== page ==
The vacuum tube 32 is normally cutoff. The positive pulse lfrom the first coincidence circuit applied to the grid of the vacuum tube 32 is not of sucient amplitude to drive the tube 32 into conduction. An additional signal is necessary to drive the tube 32 into conduction. Simultaneous application of a negative pulse at G to the cathode circuit of the vacuum tube 32 and the positive pulse from the vacuum tube 30 causes the vacuum tube 32 to conduct and results in a master pulse being generated at point H. Generation of a signal at point G without a pulse from. point F will not produce a master pulse at point H. It is seen that when certain conditions of operation are present, such as noise or fading, the second coincidence circuit 22 assures reliable operation since it will produce an output signal only when the last information channel has completed its cycle.

In order to permit the system to operate with nonstandard input wave trains such as one having narrow master pulses, a switch may be connected to terminal 34 to disable the memory circuit 18 and Ito allow the master pulse to be generated coincident with the first false switching pulse occurring after the completion of the last information pulse in a train. This may be accomplished in effect by stepping-up the voltage at the control grid of the vacuum tube 30 to the level corresponding to the level of the anode voltage :at the control grid 28 when a false switching pulse was received. This mode of operation with narrow m-aster pulses will permit the system to synchronize PAM wavetrains having a master pulse interval corresponding in duration to two on time and one o time, rather than the standard three on time and two off time. Similarly, the PDM operation, the narrow master pulse mode of operation will permit the system to synchronize with an input wavetrain having only a single missing pulse for the synchronization interval, rather than the standard two consecutive missing pulses.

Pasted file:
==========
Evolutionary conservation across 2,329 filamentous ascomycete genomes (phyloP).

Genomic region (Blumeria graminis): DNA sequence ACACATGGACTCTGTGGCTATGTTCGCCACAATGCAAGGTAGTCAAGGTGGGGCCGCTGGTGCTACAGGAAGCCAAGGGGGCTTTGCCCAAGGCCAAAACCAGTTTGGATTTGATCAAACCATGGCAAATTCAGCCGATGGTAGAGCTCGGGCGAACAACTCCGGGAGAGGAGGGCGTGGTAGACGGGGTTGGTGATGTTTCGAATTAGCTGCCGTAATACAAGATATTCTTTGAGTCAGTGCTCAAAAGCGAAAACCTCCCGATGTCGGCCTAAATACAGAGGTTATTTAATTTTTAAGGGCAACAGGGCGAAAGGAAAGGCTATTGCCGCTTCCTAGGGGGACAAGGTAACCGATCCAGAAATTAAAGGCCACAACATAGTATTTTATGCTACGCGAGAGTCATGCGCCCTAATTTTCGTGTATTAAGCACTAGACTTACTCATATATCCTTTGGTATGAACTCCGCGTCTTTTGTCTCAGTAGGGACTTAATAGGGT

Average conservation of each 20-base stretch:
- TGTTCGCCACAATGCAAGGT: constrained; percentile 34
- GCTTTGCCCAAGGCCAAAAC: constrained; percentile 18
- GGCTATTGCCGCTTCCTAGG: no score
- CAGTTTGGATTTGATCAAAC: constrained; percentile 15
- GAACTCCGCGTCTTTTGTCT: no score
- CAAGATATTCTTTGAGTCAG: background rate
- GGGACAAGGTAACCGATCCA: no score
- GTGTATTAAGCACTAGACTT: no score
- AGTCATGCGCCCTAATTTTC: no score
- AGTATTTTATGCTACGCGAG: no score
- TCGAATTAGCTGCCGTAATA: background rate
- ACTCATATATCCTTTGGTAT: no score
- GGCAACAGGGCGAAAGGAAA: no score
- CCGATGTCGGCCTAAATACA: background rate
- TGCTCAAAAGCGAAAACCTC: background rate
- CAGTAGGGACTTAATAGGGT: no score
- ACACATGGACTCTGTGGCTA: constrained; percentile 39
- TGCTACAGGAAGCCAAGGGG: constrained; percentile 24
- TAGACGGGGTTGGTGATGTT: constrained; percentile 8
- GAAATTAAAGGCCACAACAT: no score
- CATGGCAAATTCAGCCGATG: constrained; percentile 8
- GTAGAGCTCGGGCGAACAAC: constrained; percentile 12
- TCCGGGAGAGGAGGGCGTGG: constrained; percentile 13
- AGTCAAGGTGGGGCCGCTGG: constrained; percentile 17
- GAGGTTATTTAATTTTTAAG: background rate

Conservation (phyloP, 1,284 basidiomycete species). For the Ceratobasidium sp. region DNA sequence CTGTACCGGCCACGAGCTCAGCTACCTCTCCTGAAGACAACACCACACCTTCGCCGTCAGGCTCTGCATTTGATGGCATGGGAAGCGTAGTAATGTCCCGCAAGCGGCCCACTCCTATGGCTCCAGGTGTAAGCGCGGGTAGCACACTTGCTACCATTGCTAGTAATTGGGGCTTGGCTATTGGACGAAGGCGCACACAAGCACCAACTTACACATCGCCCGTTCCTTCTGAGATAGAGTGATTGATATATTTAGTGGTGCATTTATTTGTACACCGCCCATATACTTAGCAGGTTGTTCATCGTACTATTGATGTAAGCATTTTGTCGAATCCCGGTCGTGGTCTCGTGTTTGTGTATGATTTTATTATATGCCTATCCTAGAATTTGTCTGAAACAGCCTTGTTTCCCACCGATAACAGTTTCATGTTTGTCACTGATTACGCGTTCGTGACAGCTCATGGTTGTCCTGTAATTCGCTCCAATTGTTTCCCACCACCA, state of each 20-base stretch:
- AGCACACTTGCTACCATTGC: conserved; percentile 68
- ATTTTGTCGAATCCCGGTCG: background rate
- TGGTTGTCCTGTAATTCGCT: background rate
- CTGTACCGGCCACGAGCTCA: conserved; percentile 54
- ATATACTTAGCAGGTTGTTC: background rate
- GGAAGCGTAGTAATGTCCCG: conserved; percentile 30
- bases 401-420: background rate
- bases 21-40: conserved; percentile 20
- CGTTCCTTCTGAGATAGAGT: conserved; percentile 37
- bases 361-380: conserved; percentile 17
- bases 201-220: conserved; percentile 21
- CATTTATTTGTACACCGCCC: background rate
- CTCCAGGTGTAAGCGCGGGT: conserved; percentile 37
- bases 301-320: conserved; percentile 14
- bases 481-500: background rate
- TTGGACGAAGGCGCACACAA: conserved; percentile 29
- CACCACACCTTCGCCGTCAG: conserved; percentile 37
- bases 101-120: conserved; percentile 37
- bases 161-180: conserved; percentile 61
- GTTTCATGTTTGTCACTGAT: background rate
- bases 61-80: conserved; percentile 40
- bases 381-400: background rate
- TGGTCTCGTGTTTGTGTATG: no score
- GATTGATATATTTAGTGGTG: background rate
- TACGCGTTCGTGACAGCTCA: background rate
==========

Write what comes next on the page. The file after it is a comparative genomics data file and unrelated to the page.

In considering the various waveforms illustrated in FIGURE 2, only the portions of the waveforms affecting the operation of the system as related to the generation of master pulses are shown. For example, the waveforms are illustrated as being well dened and of one polarity, whereas in actual practice such waveforms may be irregular in shape and be accompanied by noise spikes, pulses of opposite polarity resulting from differentiation, etc.

What is claimed is: